The present invention is directed to the novel design of implementation classes within the Object Transaction Service and the Encina TRAN toolkit. The following architectural features of the OTS system using TRAN to provide the underlying coordinator implementation are the base from which the implementation classes are defined:
1) The OTS appears to TRAN as a local Recovery Service. Most interaction with TRAN is through the OTS TransactionManager implementation class. The OTS TransactionState implementation class uses the TRAN interface for transaction identifier allocation. This design assumes all servers are recoverable.
2) There is no direct TRAN-to-TRAN communication for object transactional requests managed by the OTS. For procedural Encina transactions, TRAN-to-TRAN communications will operate unchanged from current Encina implementations.
3) The OTS manages all of the Resources and subordinate CoordinatorResources, and distributes the two phase commit (2PC) operations when directed to do so by TRAN.
4) The OTS tells TRAN the outcome of each transaction in each process. It uses application-controlled PREPARE for this purpose; each TRAN insists on being the Coordinator for the transaction it is managing for the OTS.
A specific implementation class structure is needed to allow interoperability between object and procedural transactions. The implementation classes of the present invention therefore transform the object oriented API defined by the OMG OTS specification into procedural actions that can be performed by the TRAN component of the Encina transaction coordinator. The implementation classes provide the coordination between the existing Encina procedural transaction service and the OTS function. The OMG defined classes are standard across implementations of the OMG OTS and are reproduced in Table I below.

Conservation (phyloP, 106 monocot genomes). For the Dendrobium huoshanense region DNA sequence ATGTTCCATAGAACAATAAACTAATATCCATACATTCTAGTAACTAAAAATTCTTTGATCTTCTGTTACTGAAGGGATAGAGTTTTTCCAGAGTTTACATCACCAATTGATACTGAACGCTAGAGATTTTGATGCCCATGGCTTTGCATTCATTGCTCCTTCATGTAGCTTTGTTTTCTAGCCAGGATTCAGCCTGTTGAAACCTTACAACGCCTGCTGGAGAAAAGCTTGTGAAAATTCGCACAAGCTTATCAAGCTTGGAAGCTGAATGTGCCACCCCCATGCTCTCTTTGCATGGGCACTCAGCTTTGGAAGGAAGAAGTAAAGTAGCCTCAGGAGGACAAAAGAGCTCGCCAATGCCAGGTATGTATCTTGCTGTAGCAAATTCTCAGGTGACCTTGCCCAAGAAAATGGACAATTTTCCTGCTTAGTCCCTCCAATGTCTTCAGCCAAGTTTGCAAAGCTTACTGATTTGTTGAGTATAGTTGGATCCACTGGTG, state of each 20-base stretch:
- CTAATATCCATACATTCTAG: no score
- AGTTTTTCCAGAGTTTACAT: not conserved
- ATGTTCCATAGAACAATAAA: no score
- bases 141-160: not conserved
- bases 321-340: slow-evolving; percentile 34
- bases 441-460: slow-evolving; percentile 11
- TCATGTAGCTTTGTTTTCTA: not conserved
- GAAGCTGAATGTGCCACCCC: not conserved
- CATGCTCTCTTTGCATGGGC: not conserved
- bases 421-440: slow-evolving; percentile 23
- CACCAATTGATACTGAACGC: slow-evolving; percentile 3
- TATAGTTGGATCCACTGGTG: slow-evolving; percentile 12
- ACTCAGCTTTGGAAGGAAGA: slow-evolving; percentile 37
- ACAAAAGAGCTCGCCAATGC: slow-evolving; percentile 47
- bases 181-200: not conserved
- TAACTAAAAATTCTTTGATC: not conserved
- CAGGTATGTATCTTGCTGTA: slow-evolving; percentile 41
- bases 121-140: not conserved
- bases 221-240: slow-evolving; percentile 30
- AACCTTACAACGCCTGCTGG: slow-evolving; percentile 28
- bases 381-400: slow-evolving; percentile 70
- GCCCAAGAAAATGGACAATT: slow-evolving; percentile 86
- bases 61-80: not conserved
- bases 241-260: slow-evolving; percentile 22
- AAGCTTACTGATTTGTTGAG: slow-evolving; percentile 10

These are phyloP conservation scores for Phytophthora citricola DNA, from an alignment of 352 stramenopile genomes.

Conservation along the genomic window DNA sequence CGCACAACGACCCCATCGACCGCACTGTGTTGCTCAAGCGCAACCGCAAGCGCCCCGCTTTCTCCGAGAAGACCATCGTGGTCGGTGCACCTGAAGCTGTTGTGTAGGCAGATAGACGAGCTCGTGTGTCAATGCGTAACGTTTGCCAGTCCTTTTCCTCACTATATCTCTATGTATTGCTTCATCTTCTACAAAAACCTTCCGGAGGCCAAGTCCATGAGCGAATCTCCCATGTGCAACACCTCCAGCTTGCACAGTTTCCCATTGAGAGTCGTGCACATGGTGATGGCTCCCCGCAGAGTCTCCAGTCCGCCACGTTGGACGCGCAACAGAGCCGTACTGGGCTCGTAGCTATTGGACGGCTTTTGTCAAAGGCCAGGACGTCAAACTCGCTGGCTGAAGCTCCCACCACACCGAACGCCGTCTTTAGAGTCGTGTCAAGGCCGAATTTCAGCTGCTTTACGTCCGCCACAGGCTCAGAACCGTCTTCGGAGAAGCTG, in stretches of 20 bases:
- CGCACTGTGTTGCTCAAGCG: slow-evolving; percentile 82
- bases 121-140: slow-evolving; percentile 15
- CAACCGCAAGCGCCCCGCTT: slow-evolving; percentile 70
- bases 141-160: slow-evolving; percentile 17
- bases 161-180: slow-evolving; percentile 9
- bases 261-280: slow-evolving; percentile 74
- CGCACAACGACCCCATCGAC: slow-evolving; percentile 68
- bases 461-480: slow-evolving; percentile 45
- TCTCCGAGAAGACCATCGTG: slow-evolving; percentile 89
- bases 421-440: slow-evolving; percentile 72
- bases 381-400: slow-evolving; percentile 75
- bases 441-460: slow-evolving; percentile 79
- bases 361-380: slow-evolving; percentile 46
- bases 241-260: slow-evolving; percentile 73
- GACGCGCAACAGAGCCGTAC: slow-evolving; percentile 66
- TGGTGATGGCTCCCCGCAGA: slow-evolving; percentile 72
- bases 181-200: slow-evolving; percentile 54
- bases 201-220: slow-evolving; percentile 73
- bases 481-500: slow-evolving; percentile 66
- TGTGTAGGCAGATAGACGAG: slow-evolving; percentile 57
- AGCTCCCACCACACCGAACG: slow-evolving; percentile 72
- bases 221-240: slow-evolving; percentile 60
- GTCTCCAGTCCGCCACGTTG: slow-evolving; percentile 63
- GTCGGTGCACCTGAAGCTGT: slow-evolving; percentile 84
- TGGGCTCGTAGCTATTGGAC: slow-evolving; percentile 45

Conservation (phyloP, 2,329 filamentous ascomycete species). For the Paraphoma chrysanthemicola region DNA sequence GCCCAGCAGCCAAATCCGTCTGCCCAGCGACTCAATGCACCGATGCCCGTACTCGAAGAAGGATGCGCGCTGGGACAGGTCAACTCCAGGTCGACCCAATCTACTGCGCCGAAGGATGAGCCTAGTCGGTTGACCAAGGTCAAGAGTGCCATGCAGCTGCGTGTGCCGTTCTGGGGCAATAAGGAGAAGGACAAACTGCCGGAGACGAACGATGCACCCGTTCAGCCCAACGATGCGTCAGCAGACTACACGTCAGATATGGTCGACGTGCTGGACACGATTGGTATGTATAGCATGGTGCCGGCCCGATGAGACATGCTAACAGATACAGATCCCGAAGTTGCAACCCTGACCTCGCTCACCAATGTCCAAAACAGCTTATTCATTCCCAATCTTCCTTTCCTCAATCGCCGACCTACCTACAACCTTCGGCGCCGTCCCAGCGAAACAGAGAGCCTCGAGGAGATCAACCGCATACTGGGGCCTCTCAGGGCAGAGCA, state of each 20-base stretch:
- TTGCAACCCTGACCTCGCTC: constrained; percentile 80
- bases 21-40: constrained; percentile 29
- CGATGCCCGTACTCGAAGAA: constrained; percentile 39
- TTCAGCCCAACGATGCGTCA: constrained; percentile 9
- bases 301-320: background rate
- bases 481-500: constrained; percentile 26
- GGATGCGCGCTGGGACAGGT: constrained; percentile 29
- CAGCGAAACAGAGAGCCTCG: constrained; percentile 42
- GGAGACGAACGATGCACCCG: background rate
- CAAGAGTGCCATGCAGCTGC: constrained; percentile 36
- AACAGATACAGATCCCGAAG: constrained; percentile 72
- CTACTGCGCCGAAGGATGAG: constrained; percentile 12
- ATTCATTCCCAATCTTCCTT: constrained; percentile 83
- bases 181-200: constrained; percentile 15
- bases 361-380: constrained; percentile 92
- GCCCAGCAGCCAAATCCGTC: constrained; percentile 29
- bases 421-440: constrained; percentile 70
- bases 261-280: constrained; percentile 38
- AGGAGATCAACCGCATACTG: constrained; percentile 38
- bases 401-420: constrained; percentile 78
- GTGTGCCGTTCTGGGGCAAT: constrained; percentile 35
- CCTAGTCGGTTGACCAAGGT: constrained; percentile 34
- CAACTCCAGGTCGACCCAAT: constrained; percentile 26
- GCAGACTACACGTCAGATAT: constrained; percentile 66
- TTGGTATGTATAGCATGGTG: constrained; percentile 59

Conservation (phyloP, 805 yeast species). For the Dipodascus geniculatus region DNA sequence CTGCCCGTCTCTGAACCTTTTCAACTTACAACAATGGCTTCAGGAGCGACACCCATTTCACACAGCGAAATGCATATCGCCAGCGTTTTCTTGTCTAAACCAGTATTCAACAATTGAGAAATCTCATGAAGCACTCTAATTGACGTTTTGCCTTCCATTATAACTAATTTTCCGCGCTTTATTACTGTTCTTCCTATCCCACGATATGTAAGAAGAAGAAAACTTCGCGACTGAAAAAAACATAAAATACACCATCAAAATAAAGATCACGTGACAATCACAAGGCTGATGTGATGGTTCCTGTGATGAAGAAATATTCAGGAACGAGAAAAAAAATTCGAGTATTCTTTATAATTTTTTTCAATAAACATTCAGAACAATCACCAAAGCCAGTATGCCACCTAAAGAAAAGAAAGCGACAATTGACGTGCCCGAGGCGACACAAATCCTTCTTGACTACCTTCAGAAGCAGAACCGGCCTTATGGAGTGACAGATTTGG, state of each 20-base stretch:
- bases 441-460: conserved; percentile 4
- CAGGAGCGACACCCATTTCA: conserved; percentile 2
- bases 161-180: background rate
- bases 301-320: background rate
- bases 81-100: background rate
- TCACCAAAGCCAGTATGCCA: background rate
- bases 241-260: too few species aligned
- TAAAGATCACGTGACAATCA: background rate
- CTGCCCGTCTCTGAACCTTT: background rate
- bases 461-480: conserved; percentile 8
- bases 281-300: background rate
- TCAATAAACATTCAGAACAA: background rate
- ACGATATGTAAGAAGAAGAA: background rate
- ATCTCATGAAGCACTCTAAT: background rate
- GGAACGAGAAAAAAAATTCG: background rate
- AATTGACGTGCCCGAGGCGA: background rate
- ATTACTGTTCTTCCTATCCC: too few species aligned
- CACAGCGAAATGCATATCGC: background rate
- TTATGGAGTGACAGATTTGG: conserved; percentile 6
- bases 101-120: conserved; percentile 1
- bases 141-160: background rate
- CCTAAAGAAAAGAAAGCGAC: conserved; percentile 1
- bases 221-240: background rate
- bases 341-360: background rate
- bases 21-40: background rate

TABLE I______________________________________OMG ClassesClass Description______________________________________Current Begin, end, and obtain information about a transactionFactory Create a new transaction along with necessary objectsControl Obtains Terminator and Coordinator for a transactionTerminator Terminate by commit or rollbackCoordinator Coordinate resources and two phase commit processingRecoveryCoordinator Coordinate recovery of a transactionResource Represents the objects participating in the transactionSubTransactionAware Subset of ResourceResource required for nested transactionsTransactional Object Used by object to indicate it is transactional______________________________________
Overall, the implementation classes are constructed to better structure the OMG function and most importantly to isolate the common bridge points to procedural APIs. The preferred embodiment of the present invention includes a number of implementation classes, a subset of which are listed in Table II.
TABLE II______________________________________Implementation Classes (Subset)Implementation Class Description______________________________________SuperiorInfo Collects information that maps to the superior CoordinatorNestingInfo Tracks subordinate and ancestor Coordinators for nested transactionsRegisteredResources Manage a set of Resource objects involved in a transactionTransactionState Maintain persistent state of a CoordinatorM-- TransactionState Metaclass of TransactionStateTransaction Manager Manages the overall transaction using OMG and implementation objects______________________________________